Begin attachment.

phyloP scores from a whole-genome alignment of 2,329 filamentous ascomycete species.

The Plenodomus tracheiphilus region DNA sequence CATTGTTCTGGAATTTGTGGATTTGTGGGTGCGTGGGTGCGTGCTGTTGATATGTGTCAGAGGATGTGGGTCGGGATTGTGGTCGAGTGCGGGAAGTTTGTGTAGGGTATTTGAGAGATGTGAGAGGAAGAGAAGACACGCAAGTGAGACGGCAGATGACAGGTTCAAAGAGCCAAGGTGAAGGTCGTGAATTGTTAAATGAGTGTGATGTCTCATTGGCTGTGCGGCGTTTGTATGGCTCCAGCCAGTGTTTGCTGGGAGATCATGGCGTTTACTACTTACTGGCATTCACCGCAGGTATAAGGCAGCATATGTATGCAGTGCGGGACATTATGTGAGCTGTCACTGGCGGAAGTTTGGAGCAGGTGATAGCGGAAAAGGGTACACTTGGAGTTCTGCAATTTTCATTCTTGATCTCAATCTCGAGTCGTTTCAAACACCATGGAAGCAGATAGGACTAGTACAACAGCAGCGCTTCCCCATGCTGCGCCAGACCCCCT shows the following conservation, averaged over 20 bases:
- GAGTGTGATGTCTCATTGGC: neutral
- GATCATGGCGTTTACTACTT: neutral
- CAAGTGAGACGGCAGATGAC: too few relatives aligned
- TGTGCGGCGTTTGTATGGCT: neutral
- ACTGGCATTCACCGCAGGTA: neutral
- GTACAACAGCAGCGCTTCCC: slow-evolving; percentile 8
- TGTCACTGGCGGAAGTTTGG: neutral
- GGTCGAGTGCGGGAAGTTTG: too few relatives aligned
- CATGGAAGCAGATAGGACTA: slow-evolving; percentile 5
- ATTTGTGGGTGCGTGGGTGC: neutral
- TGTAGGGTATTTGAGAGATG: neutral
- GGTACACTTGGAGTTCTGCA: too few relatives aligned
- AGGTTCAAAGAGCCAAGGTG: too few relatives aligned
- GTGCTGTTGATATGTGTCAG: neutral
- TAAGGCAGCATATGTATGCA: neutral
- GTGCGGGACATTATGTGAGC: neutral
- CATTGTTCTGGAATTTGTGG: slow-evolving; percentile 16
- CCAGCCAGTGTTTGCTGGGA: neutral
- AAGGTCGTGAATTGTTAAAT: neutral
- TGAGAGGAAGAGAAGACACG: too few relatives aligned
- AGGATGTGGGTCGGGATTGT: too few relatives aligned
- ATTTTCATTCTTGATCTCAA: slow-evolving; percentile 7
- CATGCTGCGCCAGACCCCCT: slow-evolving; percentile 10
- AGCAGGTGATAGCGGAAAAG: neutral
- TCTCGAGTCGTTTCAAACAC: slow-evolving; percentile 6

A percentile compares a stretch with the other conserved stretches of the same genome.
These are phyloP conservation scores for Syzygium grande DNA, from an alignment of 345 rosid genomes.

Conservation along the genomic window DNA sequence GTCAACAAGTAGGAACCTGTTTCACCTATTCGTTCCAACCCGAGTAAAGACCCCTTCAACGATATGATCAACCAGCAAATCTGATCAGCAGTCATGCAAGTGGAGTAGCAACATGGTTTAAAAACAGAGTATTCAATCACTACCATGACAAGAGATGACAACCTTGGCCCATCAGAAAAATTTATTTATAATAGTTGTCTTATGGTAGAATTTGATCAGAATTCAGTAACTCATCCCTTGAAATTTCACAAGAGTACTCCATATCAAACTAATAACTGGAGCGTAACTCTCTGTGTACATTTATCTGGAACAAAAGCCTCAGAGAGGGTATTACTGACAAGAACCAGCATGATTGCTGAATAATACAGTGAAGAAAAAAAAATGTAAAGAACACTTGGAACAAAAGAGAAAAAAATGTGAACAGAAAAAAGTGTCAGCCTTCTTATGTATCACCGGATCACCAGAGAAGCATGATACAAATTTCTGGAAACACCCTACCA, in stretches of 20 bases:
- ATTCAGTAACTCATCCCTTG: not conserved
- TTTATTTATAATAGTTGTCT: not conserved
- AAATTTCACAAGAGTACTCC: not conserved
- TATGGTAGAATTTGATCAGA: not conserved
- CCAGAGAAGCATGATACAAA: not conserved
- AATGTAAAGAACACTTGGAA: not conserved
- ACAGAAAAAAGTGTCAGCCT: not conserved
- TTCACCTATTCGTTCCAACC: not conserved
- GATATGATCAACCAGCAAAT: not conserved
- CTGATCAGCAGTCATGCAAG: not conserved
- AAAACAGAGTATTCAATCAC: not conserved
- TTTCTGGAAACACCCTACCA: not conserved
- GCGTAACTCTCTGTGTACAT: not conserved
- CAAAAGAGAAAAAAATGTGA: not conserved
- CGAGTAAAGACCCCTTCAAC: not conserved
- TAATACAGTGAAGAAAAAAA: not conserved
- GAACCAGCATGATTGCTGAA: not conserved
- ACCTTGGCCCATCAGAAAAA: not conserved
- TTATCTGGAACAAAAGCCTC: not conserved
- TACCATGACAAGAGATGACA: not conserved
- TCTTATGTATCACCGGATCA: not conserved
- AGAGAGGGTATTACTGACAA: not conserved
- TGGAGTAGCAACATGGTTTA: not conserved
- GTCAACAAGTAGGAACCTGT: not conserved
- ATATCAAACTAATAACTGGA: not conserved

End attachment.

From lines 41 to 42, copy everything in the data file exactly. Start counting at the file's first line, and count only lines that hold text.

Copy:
- AAAACAGAGTATTCAATCAC: not conserved
- TTTCTGGAAACACCCTACCA: not conserved